On weekends, my friends and I play pickup tackle football. Coop is the only younger kid who is allowed to play with us because he’s tough enough to compete with the older boys. By his junior year, colleges will begin recruiting him to play defensive back.

One Saturday, my father plays too. My friends and I are excited to see how he mixes it up. We’re fifteen. He’s forty-five but still in excellent shape, and we want to see if we can hit like him, hit as hard as an NCAA Division I athlete. None of us have played college sports yet.

Our two teams trade touchdowns without me going head-to-head against my father. Then my team kicks off, and the ball rolls right up to him. I shade to his side and come sprinting down, imagining that I’ll lay a vicious blow, imagining my father ripped off his feet, thrown wickedly to the ground. But he doesn’t pick up the ball, and I slow down. He steps forward and lets it roll between his legs. Slowly. The game stops as he stands over it.

I’m in front of him. “Pick up the ball, Dad.

“No,” he grins, “you can down it.”

We both hesitate. The ball is between his legs. Sitting there.

The game is live but we’re both standing still, waiting over the untouched ball.

“Come on, Dad. Pick it up.”

“No. Go ahead and down it.”

I’m confused, but I shrug and lean down to reach the ball.

My father bends with me, slowly, then tenses and swings his forearm like a short axe. I don’t have time to get out of the way. My nose snaps and lodges underneath my right eye. The hit takes me off my feet, lays me on the ground. I blink. Lying on my back. My nose opens and the blood spouts over my mouth, choking me, then off the side of my face. I stand up. The blood runs down the front of my white shirt like abstract art.

My father jumps toward me and I step back wobbling. He’s pointing and laughing and ready to block but I don’t make contact with him. Coop picks up the ball and runs off to the left. All my friends stop playing as Coop runs for an uncontested touchdown.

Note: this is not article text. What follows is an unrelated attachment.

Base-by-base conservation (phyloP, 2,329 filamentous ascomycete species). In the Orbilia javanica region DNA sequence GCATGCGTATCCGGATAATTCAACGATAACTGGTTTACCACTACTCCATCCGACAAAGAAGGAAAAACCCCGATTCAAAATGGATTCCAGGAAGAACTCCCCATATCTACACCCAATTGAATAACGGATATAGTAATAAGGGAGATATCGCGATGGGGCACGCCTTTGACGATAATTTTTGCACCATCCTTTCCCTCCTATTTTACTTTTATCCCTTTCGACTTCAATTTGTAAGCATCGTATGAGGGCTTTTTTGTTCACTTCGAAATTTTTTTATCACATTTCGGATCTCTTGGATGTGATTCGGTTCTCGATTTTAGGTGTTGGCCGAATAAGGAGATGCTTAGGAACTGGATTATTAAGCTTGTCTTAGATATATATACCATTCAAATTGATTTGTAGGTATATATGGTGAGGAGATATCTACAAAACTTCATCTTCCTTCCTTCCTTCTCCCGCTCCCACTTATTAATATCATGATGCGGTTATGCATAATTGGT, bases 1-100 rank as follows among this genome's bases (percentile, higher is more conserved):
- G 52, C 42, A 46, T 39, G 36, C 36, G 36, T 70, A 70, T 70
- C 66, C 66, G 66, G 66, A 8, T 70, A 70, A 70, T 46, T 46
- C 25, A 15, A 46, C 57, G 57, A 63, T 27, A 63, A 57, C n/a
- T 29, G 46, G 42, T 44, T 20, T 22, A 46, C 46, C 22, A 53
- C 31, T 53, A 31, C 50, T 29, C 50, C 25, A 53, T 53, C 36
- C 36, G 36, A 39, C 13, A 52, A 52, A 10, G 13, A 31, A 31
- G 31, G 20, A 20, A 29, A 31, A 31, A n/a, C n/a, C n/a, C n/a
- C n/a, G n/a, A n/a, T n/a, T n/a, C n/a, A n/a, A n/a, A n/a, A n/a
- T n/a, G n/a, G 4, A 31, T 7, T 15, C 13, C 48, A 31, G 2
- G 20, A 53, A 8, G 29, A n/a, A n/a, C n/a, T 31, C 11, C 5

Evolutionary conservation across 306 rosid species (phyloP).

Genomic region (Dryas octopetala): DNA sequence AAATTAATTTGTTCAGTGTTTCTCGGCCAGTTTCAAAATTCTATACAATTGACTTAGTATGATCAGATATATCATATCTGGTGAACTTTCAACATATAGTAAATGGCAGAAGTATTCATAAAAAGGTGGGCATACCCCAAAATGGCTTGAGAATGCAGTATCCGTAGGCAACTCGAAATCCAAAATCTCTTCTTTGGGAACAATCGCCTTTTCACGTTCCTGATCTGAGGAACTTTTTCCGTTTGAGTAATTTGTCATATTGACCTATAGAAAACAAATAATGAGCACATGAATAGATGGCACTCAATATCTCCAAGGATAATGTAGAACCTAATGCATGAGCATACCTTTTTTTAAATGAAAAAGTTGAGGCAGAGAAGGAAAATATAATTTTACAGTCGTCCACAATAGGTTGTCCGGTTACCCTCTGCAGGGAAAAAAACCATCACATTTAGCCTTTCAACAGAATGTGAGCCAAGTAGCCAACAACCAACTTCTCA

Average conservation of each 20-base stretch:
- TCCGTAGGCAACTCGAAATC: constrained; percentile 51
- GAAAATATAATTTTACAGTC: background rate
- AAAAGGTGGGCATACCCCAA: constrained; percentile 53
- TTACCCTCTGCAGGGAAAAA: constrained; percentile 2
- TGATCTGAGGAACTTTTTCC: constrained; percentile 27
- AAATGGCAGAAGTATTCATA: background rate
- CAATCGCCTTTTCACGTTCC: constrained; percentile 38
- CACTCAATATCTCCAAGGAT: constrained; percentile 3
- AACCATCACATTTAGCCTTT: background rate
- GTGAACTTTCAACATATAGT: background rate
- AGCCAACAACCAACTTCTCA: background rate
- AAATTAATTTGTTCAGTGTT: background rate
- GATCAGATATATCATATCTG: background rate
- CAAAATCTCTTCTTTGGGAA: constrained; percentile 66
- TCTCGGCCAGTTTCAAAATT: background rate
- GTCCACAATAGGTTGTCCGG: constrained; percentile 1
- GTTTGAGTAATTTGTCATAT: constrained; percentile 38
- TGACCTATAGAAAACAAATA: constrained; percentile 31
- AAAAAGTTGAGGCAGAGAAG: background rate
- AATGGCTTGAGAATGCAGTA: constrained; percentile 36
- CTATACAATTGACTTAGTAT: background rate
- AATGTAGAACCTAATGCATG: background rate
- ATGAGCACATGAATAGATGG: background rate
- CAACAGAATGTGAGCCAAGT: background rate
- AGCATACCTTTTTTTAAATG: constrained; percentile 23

My father yells, “I broke your nose! I broke your nose!” He’s laughing so hard that he’s hyperventilating. He jogs down the field following Cooper.

My friend Doige says, “Man, that was fucked up.”

“Yeah, whatever.”

My father jogs back. “Want me to set it?”

My friends laugh at the ridiculous scene.

“I guess.”

My father sets my nose at mid-field. “You’re going to feel a lot of pressure, Pete.” He works his thumb left to right. My septum slowly moves out from underneath my eye. He puts his right thumb opposite. Counterpresses and wiggles. Counterpresses again. He shakes his head. “You should’ve seen your face when I hit you. You were so surprised.”

He’s still smiling.

My friends shake their heads.

We keep playing. The blood on my shirt dries to a starch. When I run hard, red mist comes out of my nose.

After the game, my father buys all us ice cream at a shop two blocks away. The girl behind the counter looks uncomfortable as I pick my flavor. My shirt has a two-foot peninsula of blood down the front and my right eye is swelling shut.

1. My brother and I loved to torture and kill things when we were kids. With a pair scissors we’d snip off the wings of butterflies and moths until only their stubby bodies were left. With the same scissors, we’d bring the “praying mantis” to its knees, its little body flopping forward from the sudden loss of its big head. Someone told us that caterpillars and worms grew back the part you lopped off. We tested one after another until lay scattered on the dirt like cigarette butts. Who would have guessed that with a sprinkle of salt a snail would bubble up and melt like the Wicked-Witch-of-the-West? In the summer, when you could cook an egg on the sidewalk from the heat, we’d take a magnifying glass and steady its pinpoint beam over ants. Smoke would rise as their little bodies shriveled up. Our backyard in Fresno, in old Armenian town, was chock full of fruit trees. Birds found it a good place for putting up their nests. We had Easter egg hunts all Spring long.

2. There is a Polaroid of us standing at the end of a walkway that stretches to the front porch of our house. We look just shy of school age, four and five years old. Shadows stretch from our feet, and on the curb in back of us a black Buick is parked. We wear tidy white shirts buttoned to the neck, roomy shorts, ankle length socks and shiny dress shoes. Our hair glistens as though a wet comb has just been run through it, and we are standing at attention with toy army rifles at our sides. My best guess is that we were on our way to Church, and with a few minute to spare our mother probably thought “how cute” and ran in to get the camera. We in turn fetched the rifles. Go ahead, mom—- you shoot first.